September 4, 2007
Purdue, S. Korean team plans symposium on nanomedicine projectWEST LAFAYETTE, Ind. - Research teams from Purdue University and the Korean Institute of Science and Technology will lead a symposium Sept. 14 to focus on their $4.5 million project to develop molecular imaging and nanotechnology tools for simultaneously diagnosing and treating cancer and chronic and infectious diseases.
Twenty South Korean researchers will travel to the Purdue campus for the Discovery Park symposium, Molecular Imaging and Theragnosis, which will be highlighted by presentations from the project's leading researchers.
"The international symposium will attract participation from a variety of groups: faculty researchers, students, corporations, biotechnology companies, economic developers, government representatives and globally focused entrepreneurs," said event organizer James Leary, the School of Veterinary Medicine professor of nanomedicine at the Birck Nanotechnology Center and professor of basic medical sciences and biomedical engineering.
Charles O. "Chip" Rutledge, Purdue's vice president for research, will deliver opening remarks at 8 a.m., followed by a welcome by Leah H. Jamieson, dean of Purdue's College of Engineering. Kuiwon Choi and Ick Chan Kwon of the Korean Institute of Science and Technology and Leary will give project overviews. Presentations will run from 9 a.m. to 5 p.m.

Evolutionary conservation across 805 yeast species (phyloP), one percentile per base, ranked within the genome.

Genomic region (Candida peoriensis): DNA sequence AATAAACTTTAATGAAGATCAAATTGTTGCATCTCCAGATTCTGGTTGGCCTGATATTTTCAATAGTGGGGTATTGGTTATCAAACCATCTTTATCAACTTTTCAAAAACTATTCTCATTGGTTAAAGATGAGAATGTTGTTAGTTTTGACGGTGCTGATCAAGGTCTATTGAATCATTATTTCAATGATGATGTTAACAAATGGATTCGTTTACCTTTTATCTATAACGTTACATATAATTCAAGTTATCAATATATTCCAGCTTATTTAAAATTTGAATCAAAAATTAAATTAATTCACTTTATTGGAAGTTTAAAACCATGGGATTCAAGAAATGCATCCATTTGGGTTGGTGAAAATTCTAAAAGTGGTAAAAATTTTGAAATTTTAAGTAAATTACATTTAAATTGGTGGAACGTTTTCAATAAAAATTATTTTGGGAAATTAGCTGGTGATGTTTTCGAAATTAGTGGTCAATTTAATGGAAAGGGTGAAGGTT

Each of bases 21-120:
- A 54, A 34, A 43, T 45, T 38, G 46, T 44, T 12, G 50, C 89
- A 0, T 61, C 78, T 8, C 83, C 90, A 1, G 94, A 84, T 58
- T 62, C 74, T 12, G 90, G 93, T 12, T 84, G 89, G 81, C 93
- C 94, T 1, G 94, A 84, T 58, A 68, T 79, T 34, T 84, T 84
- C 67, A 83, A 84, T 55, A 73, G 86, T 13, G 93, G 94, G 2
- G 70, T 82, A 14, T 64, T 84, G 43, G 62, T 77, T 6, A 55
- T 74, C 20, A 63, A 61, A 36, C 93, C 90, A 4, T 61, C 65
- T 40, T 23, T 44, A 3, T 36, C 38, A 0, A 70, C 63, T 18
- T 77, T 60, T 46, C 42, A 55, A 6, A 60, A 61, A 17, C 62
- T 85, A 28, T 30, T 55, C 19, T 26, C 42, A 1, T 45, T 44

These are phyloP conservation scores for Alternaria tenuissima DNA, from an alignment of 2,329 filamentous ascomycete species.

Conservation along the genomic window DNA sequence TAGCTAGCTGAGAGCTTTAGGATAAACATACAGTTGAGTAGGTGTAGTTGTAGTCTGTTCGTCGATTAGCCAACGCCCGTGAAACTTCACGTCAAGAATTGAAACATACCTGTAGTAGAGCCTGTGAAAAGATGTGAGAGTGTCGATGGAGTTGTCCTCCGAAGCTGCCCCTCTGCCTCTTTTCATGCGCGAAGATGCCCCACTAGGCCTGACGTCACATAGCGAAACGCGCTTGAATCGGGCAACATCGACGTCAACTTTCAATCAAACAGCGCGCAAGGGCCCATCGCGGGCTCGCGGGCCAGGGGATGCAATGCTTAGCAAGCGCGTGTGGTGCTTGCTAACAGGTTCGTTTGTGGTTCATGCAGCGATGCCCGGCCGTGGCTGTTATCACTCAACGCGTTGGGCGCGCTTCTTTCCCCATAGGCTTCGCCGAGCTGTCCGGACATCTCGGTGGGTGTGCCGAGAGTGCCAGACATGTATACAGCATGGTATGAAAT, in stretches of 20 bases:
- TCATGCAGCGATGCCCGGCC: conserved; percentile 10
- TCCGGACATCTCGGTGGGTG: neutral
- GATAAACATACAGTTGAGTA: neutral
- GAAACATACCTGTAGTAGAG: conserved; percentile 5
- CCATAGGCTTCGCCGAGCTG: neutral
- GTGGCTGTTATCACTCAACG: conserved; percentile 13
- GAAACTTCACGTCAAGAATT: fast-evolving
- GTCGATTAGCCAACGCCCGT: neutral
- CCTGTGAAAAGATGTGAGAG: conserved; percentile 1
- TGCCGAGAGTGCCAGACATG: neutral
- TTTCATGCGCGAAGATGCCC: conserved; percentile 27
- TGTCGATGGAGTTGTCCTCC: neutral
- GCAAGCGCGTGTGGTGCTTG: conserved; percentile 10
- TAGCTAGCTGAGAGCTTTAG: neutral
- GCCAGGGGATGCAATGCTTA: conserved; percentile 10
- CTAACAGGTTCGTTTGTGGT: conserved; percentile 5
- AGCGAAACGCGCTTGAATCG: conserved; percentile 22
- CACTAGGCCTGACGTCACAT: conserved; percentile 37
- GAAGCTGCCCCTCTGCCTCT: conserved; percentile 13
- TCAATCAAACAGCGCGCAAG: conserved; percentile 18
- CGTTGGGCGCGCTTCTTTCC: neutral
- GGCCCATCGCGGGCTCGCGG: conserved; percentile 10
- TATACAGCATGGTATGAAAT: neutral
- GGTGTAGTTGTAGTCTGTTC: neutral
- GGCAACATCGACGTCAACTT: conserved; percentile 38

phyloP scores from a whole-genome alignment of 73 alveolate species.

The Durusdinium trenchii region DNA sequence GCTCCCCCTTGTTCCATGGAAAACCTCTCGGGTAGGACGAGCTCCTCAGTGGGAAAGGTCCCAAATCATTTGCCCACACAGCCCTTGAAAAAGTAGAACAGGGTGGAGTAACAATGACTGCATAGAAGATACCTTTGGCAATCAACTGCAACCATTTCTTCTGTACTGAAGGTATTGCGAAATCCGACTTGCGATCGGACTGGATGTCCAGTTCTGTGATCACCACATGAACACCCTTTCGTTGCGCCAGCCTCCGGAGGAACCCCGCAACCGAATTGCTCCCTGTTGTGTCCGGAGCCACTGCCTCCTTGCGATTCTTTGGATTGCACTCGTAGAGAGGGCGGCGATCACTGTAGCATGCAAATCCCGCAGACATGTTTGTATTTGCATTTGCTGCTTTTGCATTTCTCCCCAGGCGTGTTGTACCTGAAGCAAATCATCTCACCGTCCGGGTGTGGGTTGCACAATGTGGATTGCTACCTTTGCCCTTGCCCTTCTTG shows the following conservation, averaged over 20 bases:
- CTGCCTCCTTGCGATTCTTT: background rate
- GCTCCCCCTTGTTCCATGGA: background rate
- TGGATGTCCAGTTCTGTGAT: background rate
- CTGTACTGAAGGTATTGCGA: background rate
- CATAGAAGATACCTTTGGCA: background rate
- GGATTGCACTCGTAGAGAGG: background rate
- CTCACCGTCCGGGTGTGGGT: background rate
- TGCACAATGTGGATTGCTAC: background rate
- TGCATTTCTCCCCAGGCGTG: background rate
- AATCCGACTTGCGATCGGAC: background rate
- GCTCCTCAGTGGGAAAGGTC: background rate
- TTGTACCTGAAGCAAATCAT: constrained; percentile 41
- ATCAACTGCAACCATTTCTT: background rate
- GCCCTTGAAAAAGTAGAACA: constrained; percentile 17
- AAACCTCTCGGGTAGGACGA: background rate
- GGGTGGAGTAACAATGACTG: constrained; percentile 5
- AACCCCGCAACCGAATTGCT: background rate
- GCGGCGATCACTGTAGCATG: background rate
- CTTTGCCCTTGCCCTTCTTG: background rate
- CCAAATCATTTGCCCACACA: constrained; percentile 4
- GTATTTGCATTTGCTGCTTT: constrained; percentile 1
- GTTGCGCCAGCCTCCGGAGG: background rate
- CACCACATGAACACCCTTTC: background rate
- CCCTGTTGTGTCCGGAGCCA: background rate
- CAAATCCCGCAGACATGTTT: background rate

Tours of Discovery Park, Purdue's interdisciplinary research hub, and Purdue Research Park, the Purdue Research Foundation's technology transfer and business incubator, also are planned. In addition, there will be poster sessions and informal discussions on other potential global research collaborations with university and industry officials.
Researchers at Purdue's Bindley Bioscience Center and Birck are collaborating with the Korean researchers on the project, focused on the growing field of molecular imaging and theragnosis. A similar symposium took place in Seoul in September 2006, and the rotating annual event will return to South Korea next year.
In July, the South Korean Ministry of Science and Technology selected the team from Purdue and the Korean Institute of Science and Technology, also known as KIST, from 20 international proposals. Collaborating with Leary from Purdue are:
* Kinam Park, the Showalter Distinguished Professor of Biomedical Engineering and a professor of pharmaceutics.
* J. Paul Robinson, professor in the schools of Biomedical Engineering and Veterinary Medicine and director of Purdue's Cytometry Laboratories at the Bindley Bioscience Center.
* Ji-Xin Cheng, an assistant professor in the Weldon School of Biomedical Engineering and Department of Chemistry.
For this project, scheduled to run through 2016, KIST and Purdue researchers will work to advance the role that nanoparticles can play in the diagnosis and treatment of cancer or chronic diseases like diabetes and multiple sclerosis.
Leary's team has made advancements in studying how nanoparticles can be used as a new type of therapy and how they can be directed as drug-delivery capsules to seek out, penetrate and repair individual diseased cells or to destroy severely damaged cells.